The orders this week have ruled out paying more compensation, even though the report found them principally to blame and guilty of far greater abuses than they admitted to in 2002. Instead the orders have proposed unspecified contributions to a new victims' welfare fund.
The Conference of Religious in Ireland, an umbrella body, said the 18 orders are planning a private strategy session Friday in Dublin to decide on a common approach to the government.
Experts on the global fight against abuse claims say the orders won't shed light on their finances voluntarily.
"First off, don't trust anything they say," said the Rev. Thomas Doyle, an American Catholic priest who is an expert on canon law and a champion of abuse victims' rights. "And be prepared to follow up the urging for voluntary donation or contribution with some form of force."
Doyle said the Irish orders "must be forced by a power greater than themselves, and that's the courts and the Irish government, to make sure the compensation comes, even to the point of forcibly divesting them of properties."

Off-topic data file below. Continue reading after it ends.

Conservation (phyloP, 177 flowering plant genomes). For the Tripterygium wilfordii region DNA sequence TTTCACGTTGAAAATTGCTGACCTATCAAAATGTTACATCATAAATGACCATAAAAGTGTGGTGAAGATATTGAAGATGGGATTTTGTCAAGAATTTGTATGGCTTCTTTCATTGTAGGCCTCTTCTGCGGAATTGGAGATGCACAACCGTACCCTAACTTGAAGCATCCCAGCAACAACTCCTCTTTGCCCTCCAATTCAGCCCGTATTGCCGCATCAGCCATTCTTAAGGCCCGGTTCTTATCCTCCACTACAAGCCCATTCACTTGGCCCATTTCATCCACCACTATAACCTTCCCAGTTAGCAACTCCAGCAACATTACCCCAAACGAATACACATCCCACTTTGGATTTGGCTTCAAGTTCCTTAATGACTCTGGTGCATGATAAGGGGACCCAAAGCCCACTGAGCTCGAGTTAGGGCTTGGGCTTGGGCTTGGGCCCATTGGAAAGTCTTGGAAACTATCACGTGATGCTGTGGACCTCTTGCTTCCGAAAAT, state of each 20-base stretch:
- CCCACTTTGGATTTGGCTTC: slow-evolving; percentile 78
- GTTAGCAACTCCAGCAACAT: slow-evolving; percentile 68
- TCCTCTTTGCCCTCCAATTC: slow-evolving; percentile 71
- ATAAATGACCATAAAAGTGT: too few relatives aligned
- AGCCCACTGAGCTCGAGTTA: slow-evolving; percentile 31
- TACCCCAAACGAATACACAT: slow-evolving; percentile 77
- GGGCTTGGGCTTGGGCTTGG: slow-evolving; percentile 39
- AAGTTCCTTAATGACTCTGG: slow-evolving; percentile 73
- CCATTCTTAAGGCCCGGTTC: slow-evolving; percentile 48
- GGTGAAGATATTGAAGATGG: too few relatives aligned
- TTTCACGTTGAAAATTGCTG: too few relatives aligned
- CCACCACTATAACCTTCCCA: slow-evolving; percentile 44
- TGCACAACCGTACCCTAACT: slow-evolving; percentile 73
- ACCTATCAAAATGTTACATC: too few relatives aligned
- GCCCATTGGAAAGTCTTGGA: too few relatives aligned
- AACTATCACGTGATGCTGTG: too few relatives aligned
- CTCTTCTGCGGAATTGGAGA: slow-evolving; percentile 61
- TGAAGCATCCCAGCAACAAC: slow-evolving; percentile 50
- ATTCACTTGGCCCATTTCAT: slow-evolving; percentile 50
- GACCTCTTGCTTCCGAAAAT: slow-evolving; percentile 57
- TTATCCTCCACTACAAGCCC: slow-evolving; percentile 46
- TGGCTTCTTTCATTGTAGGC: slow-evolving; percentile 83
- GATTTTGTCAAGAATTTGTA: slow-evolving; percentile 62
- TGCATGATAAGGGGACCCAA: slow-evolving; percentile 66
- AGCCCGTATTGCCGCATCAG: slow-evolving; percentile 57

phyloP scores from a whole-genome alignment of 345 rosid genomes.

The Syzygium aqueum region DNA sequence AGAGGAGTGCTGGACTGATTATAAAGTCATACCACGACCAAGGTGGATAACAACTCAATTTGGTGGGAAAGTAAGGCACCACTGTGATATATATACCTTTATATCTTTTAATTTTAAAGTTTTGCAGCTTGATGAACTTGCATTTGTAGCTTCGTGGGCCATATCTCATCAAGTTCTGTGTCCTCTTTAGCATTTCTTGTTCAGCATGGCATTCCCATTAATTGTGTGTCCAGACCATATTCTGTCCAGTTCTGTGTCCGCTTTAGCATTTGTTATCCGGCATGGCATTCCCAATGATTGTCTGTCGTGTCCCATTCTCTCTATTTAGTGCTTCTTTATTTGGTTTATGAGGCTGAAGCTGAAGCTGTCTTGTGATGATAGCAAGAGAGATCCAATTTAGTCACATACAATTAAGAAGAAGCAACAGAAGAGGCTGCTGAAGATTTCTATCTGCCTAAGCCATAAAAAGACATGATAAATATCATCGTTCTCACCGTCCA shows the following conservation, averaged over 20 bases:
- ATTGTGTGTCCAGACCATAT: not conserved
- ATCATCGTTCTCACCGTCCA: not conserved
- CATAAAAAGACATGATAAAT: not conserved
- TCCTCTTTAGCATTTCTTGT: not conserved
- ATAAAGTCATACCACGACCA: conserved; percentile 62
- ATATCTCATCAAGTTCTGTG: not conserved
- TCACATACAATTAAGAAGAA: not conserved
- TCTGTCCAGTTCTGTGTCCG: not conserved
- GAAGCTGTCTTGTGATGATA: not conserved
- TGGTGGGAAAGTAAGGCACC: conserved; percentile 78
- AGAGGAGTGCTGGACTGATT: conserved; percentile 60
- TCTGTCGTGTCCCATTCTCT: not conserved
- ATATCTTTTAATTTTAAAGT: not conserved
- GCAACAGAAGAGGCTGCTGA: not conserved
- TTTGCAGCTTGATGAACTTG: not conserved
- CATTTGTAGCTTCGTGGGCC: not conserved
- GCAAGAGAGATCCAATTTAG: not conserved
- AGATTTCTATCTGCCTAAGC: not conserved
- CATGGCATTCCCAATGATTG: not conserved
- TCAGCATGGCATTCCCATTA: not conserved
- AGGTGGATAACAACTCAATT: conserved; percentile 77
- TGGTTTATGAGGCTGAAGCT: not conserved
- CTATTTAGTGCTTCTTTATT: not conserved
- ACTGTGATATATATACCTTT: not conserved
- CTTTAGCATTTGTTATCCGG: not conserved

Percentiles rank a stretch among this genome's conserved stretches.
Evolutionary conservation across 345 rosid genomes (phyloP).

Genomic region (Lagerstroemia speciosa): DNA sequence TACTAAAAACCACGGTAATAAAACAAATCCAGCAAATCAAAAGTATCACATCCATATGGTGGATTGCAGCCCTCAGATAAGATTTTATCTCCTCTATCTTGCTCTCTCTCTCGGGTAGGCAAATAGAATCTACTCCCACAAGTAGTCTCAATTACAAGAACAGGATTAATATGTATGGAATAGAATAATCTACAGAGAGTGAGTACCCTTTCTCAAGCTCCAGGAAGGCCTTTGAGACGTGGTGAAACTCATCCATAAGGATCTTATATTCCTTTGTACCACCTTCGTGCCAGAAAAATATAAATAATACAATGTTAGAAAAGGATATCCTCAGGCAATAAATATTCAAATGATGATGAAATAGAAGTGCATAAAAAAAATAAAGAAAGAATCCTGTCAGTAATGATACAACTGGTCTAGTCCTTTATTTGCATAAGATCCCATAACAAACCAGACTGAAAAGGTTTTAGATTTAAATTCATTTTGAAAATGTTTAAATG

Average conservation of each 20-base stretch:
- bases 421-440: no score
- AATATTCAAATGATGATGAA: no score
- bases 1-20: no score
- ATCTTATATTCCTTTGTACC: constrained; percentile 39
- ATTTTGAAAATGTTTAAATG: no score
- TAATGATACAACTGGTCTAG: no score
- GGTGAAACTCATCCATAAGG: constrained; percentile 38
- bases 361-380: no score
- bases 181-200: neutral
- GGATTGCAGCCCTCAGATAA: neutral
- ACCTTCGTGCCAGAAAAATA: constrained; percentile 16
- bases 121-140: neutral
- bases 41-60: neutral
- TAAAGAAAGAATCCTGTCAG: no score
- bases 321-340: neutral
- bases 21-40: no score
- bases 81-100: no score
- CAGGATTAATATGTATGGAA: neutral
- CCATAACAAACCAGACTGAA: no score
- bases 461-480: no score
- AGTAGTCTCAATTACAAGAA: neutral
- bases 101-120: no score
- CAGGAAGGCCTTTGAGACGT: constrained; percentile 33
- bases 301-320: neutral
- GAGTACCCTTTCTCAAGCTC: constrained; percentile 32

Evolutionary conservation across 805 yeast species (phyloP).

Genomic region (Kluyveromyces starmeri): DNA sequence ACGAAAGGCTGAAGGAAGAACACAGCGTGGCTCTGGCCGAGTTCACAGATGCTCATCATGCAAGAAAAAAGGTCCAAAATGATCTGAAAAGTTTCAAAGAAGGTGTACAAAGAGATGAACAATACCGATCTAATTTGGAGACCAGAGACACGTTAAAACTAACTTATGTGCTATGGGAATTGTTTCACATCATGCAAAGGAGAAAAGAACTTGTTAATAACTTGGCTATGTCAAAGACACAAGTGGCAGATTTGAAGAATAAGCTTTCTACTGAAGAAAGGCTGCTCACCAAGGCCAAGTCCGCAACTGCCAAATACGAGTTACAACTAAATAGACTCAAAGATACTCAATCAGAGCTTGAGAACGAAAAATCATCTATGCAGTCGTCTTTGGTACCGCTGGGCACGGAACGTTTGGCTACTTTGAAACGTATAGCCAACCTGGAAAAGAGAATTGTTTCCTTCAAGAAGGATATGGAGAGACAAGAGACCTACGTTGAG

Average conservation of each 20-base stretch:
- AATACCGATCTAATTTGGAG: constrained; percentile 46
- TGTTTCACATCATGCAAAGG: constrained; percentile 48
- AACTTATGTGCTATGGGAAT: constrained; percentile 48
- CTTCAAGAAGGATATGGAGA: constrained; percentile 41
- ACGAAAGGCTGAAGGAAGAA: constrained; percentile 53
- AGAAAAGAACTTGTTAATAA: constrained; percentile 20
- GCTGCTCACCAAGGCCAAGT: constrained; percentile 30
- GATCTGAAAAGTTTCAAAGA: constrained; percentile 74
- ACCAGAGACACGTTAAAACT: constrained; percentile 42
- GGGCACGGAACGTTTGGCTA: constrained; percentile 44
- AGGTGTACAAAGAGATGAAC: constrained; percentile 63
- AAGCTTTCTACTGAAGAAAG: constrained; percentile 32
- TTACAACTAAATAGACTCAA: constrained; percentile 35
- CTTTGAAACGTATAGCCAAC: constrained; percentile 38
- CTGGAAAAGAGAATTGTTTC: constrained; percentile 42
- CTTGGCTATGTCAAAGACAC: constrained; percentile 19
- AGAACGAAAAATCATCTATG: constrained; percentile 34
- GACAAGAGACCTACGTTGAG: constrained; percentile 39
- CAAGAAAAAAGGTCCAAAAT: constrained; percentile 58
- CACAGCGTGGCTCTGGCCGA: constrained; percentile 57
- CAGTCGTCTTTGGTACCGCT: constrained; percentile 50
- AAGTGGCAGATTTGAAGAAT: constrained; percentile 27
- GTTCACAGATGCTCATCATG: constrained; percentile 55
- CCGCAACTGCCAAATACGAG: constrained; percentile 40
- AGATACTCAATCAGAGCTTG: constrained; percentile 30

The order most deeply implicated in the abuse report, the Christian Brothers, was founded two centuries ago in Ireland but has spread across the globe. It has the biggest property empire and faces exposure to abuse claims ranging from the United States to Canada, Australia and Ireland.
Brotherhood of 'Byzantine complexity'
The order still owns hundreds of boys' schools in 20 countries worldwide. But U.S. and Canadian lawyers who have won multimillion-dollar sex-abuse cases against the Christian Brothers accuse the brotherhood of making itself appear as poor as possible by shifting school ownership to individual members, trusts, corporations or offshore bodies.
"Their assets and how they hold assets is of Byzantine complexity," said David Wingfield, a Toronto-based lawyer who has won abuse settlements from Christian Brothers schools in Canada, from Newfoundland to British Columbia. "They have unlimited financial resources to mount litigation, and they have absolutely no shame in doing so."